If your definition includes some sort of formal structure, as in traditional media, I’m proud to say I’m not at present a member of the media. Proud today, especially, as on this day a deserved dark cloud hangs over all members of the so-called media. Was it really only two days ago that respected newscasters on CBC, CTV and CNN had a good chuckle at the expense of the Duchess of Cambridge, in light of a stunt by a pair of wacky Australian shock-jocks? So much tittering over such a shameless and, sadly, successful plea for attention. But hey, the only victim in the hoax replayed round the world was an ailing, hospitalized woman in dire need of a rare spell of privacy, right? Good on ya, Aussie pranksters!
It was offensive, immature and intrusive in the highest degree. And oh how the media loved it. Until today. Though, let’s face it, thanks to a second victim thoughtlessly thrust into the spotlight two days ago, media have another shocking story on their hands. And no doubt they will run with it, too.
Media, incidentally, were not always known as such. Until about four decades ago the media were the press, a workmanlike title arguably more befitting the job of muck-raking journeyman writer and editor that is the typical reporter of today. The change appears to have come in the wake of the Watergate scandal Stateside. That constitutional crisis not only provided a handy nickname for every subsequent political scandal — not just in America but, rather inexplicably, in Canada as well — but also elevated lowly press to a loftier status. Reporters were already fond of writing themselves into every other Hollywood movie and TV show, but now came to believe they — and not the colossal ego and arrogance of President Nixon and his cronies — had single-handedly brought down the government of the world’s most powerful nation. “Press” hardly seemed a grand enough title for people without whom we would all be lost. Certainly, we would not know for whom we are to vote or which books and films we intend to enjoy. “Press” just doesn’t cut it with today’s press. I mean, what, we’re going to learn about the world around us through word of mouth? As if.
Of course, the importance of traditional media is rapidly diminishing. There is some recognition of this reality in the desperate look-how-hip-we-are pleas on radio and television as well as in print for us to “like” faceless institutions or to tweet them whatever comes to mind. Yes, well, we are already tweeting and liking what we want to, thanks, via a choice of wonderfully populist and accessible means of communication free of paywalls and stuffiness. True, putting dilettantes and authorities on an even keel comes with a price, and makes it increasingly difficult to sort the wheat from the chaff, but it’s oh so comforting to think that the handful of rich and powerful men in control of traditional media are not the bosses of us. Other rich and powerful men, maybe. But even media sometimes require a reality check. Today, a sizable one has been provided in the death of one Jacintha Saldanha, a young woman who until two days ago was known to friends and family as a provider of care.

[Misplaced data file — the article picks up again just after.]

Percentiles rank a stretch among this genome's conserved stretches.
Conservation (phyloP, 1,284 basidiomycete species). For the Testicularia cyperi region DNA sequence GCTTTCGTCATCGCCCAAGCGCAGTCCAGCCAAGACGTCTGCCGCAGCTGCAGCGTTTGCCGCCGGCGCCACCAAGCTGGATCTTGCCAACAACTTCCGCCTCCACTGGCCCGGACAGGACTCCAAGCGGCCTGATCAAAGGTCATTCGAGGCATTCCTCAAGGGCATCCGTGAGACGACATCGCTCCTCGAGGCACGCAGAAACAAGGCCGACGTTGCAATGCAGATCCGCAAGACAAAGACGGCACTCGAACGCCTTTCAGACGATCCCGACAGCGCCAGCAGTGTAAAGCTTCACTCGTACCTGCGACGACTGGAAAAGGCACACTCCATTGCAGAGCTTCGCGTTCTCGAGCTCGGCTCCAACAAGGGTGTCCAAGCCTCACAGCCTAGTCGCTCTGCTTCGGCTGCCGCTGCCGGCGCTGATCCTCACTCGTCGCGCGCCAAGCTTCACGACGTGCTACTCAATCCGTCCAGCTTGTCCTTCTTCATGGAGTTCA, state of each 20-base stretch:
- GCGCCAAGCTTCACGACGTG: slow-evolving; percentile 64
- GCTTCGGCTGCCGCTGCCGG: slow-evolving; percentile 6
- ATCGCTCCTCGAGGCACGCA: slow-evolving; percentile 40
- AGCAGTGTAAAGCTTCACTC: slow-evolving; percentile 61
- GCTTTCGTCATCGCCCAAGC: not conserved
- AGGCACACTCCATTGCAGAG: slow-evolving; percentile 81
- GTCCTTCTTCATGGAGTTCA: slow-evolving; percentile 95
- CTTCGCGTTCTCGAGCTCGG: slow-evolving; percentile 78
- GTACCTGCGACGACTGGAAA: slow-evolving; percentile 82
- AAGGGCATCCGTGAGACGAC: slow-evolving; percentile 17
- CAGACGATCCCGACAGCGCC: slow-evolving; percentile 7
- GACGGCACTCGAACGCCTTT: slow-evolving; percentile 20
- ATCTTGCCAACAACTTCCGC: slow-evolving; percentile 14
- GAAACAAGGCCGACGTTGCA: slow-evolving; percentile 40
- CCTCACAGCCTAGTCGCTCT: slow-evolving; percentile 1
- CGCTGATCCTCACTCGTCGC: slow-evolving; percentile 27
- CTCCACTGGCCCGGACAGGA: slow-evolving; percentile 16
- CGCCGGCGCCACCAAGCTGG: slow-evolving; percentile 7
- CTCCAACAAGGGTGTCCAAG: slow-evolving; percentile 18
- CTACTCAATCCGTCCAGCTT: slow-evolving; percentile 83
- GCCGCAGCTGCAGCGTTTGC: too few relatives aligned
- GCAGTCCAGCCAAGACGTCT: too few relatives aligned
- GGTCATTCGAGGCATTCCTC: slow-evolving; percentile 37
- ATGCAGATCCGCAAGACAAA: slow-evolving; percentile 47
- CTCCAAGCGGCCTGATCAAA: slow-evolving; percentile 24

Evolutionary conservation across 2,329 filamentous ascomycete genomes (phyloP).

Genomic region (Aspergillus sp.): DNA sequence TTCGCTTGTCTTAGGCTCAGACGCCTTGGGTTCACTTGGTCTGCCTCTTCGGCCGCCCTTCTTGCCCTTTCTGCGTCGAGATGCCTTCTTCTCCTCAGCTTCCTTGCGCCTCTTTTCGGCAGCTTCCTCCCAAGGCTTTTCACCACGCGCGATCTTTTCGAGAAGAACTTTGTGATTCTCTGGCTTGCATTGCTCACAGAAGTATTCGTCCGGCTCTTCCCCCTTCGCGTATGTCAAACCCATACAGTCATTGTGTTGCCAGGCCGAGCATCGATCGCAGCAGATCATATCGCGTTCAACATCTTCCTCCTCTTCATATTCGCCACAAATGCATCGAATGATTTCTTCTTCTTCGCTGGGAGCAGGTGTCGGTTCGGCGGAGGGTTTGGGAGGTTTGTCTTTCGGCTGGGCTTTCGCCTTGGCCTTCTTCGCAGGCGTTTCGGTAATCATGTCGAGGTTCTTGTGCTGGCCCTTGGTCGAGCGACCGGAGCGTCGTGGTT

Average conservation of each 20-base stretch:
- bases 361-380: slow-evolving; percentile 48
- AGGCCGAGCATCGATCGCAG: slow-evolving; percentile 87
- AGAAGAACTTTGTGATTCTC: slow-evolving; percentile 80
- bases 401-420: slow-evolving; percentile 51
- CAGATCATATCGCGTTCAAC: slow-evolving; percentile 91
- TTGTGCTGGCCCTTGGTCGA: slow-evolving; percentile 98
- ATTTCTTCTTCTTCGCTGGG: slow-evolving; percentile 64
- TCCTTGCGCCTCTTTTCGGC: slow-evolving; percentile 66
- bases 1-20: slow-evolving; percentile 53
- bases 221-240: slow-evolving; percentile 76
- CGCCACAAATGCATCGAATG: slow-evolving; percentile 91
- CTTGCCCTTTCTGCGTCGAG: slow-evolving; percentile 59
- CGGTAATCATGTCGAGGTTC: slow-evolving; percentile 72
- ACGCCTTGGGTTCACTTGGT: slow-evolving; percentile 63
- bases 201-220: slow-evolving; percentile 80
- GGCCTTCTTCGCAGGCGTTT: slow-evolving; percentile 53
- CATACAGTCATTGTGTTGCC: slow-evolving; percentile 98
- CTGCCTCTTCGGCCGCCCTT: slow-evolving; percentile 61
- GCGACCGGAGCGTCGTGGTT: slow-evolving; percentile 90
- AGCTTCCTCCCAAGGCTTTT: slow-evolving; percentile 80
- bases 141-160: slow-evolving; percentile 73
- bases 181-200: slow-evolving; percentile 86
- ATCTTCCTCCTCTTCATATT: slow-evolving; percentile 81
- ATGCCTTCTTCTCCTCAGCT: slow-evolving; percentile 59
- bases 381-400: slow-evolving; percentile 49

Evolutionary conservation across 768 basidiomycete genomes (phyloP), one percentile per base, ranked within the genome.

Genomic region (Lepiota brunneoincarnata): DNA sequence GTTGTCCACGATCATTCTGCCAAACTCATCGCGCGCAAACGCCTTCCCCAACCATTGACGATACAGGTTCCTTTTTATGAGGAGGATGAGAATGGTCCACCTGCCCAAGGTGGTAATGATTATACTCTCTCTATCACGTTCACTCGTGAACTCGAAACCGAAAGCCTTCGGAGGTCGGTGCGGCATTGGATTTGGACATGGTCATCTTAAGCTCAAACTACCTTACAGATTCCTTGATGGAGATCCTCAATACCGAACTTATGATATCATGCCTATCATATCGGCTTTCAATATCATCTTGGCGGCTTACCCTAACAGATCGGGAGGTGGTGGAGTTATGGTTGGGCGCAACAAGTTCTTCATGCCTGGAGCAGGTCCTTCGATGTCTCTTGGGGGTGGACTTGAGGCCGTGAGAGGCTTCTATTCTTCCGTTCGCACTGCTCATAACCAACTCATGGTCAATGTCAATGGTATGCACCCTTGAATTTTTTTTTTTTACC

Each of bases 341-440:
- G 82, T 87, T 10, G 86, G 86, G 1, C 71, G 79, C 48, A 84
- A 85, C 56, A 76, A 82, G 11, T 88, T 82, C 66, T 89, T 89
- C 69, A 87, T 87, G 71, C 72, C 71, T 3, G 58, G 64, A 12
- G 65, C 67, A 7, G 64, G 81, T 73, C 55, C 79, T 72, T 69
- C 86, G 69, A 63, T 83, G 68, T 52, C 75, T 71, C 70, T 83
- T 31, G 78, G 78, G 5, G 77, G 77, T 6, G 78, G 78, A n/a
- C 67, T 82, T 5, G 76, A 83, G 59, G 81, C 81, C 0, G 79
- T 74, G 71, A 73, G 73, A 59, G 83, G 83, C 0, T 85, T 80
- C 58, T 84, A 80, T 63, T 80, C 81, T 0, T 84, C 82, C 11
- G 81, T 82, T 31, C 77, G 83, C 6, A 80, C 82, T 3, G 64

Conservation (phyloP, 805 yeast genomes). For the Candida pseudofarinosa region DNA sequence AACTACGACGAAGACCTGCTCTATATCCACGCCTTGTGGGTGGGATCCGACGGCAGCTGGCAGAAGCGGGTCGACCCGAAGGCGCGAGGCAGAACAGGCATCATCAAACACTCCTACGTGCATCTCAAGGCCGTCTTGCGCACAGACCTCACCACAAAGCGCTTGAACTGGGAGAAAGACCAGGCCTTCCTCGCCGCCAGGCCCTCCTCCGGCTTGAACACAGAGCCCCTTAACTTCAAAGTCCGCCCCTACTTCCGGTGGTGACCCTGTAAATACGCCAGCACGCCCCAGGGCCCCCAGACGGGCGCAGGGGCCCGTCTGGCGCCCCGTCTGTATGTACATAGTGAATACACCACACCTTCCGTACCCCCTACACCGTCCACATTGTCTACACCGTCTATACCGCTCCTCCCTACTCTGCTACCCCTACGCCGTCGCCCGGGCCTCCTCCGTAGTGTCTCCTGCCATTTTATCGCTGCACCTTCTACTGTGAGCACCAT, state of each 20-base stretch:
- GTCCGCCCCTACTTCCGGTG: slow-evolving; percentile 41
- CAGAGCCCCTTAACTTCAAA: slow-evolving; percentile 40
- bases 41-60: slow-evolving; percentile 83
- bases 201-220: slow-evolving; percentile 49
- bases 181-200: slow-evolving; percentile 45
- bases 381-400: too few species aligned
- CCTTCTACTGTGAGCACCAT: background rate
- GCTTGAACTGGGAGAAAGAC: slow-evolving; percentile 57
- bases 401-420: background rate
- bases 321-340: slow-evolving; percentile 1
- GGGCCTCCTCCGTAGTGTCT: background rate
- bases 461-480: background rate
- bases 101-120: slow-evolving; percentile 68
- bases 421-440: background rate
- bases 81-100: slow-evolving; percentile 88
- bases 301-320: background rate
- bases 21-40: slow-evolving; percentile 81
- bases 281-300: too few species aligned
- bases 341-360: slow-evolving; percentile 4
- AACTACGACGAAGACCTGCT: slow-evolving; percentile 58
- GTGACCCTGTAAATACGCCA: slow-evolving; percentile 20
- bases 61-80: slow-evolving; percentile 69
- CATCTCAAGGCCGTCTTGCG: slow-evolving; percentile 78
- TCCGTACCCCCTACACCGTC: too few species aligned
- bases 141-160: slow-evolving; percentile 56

That was before a pair of brainless DJs hit upon a hilarious way to amuse and impress for a few minutes of airtime. Ms Saldanha, it seems, had the misfortune of falling victim to what was a reprehensible stunt; guilty, to be sure, of poor judgement but also guilty of trusting people, of taking them at their word. The result was a few moments of unfunny and uncalled-for filler material, subsequently and enthusiastically rebroadcast by media outlets everywhere. A bit of a giggle. And, one hopes, now fodder for a good few sleepless nights not only for the offending DJs but for many a member of the press.And yes, anachronistic as the term may seem, let’s start the healing by demoting the self-proclaimed media once more to the press. Think of it as being put on notice. Or, if you like, as a source for sensational stories of the type media love best — self-aggrandizing.